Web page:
Thus commenced an ease-him-in plan even though it seemed clear that Douglas was one of the team’s most electric receivers — if not its very best. Coaches didn’t let Douglas play more than a third of the offensive snaps after the opener.

Until Sunday’s game.

In search of a spark, O’Brien finally turned to Douglas for a bigger role, and the 22-year-old delivered. He finished Sunday with five touches for 74 yards and returned one punt for 25 yards.

The team’s plan to get him the ball more was clear from the opening play where O’Brien called for a quick pass to Douglas, which the receiver turned into a 9-yard gain.

In years past, the Patriots had the luxury of easing in a rookie, especially a late-round pick. But with this group of receivers, the idea of making Douglas earn more opportunities through minimal playing time wasn’t working.

Now, Douglas has shown he should be getting plenty of playing time even if JuJu Smith-Schuster returns this week from a concussion.

Change the offensive line

For more than a year, Belichick has wanted to avoid moving Mike Onwenu from right guard to right tackle. His thinking went something like this: Why mess with what’s working? Onwenu had played for long stretches as one of the best guards in football. So even if there’s more of a premium on right tackles, don’t rock the boat and risk that Onwenu’s play dips by going back to the position he played as a rookie.

But after right tackle had been the Patriots’ biggest positional weakness the first six weeks, Belichick finally moved Onwenu outside. He followed that up by shifting rookie Sidy Sow, whom the Patriots drafted in the hope he could play tackle, to right guard. Even if those aren’t the positions the Pats eyed for those players in the long term, it yielded the best short-term answer and by far the offensive line’s best game of the season.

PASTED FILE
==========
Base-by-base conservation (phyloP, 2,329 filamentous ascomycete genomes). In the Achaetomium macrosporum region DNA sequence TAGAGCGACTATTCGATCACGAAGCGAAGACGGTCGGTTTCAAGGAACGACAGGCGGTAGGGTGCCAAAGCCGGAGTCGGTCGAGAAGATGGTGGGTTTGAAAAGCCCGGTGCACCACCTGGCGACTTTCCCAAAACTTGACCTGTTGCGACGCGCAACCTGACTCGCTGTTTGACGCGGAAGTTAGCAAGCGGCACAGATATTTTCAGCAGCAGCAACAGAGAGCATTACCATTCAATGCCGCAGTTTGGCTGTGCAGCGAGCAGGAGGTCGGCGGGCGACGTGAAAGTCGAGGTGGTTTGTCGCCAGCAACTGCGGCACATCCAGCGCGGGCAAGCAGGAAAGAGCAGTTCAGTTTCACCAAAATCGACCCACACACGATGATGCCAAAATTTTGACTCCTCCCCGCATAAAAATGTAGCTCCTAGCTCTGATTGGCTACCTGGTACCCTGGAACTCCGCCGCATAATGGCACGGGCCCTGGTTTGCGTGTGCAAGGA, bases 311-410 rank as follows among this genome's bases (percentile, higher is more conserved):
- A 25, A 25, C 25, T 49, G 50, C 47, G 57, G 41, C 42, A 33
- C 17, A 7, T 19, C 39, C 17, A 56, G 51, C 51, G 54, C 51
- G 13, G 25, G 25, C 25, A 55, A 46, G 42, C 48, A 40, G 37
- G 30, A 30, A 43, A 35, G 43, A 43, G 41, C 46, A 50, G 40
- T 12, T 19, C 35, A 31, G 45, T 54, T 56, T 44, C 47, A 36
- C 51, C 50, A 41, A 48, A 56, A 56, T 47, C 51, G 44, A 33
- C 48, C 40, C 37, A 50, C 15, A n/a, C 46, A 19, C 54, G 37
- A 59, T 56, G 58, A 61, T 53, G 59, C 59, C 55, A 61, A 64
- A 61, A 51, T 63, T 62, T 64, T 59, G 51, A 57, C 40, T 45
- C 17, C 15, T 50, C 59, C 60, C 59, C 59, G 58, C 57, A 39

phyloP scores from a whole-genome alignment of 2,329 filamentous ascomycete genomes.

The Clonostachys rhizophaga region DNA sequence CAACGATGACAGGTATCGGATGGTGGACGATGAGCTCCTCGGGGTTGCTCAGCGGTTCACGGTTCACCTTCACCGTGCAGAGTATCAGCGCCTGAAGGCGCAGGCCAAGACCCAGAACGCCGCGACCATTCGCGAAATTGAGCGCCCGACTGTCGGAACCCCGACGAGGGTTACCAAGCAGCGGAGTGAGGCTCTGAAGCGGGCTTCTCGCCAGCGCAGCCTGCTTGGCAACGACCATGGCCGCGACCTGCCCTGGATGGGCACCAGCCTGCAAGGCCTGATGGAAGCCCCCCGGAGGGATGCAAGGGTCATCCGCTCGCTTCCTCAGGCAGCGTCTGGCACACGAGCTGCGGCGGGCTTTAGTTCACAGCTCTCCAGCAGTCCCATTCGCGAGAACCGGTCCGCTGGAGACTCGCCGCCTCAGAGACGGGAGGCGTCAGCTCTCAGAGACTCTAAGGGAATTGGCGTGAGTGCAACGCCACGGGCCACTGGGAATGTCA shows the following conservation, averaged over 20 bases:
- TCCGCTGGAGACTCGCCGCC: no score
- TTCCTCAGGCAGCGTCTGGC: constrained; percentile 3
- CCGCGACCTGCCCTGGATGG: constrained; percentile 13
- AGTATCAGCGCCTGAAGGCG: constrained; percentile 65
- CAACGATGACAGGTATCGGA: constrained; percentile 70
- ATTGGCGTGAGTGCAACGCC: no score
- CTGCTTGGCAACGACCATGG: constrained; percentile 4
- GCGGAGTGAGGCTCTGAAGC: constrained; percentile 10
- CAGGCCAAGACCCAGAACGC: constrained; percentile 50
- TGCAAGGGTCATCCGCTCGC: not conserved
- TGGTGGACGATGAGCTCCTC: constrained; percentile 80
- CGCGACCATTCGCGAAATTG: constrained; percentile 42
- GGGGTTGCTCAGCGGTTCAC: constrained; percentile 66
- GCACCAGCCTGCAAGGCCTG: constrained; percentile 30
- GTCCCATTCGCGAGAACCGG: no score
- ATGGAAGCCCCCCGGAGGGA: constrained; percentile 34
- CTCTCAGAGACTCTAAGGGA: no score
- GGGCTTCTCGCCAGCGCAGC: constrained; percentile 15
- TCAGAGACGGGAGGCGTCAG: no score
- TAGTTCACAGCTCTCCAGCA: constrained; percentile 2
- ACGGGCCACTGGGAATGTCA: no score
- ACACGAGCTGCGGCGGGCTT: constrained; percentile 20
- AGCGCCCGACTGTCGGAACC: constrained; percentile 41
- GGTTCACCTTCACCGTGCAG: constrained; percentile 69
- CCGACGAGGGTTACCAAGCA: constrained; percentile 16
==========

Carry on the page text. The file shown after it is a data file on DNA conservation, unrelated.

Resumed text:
Onwenu and Sow played very well. Sow was graded as the second-best guard in Week 7, according to Pro Football Focus. The Bills put pressure on Jones on only 21 percent of his dropbacks, Buffalo’s second-worst pass-rushing performance of the season.

If the Patriots stick with that offensive line (and can stay healthy), there’s reason to believe the group can continue playing well.

So, is it sustainable?

On one hand, the Patriots offense is coming off its best performance of the season. Jones isn’t being asked to do too much, he finally has a receiver in Douglas who can make people miss and his offensive line is doing a much better job of blocking.

On the other hand, it’s hard to have a consistent passing game with little threat of beating teams downfield, Douglas’ durability is a concern after multiple injuries already to start his NFL career and the offensive line’s continued improvement is no sure bet.

The guess here is that the offense will continue to find success in the coming weeks. The Patriots’ next three opponents (the Dolphins, Washington Commanders and Indianapolis Colts) rank in the bottom six in the NFL in points allowed. New England’s new offensive scheme could be effective against those teams.

The question will then become this: Once opponents start daring the Patriots to beat them deep by taking away Douglas and their short-passing game, will O’Brien develop a counterpunch?

(Photo of Demario Douglas: Billie Weiss / Getty Images)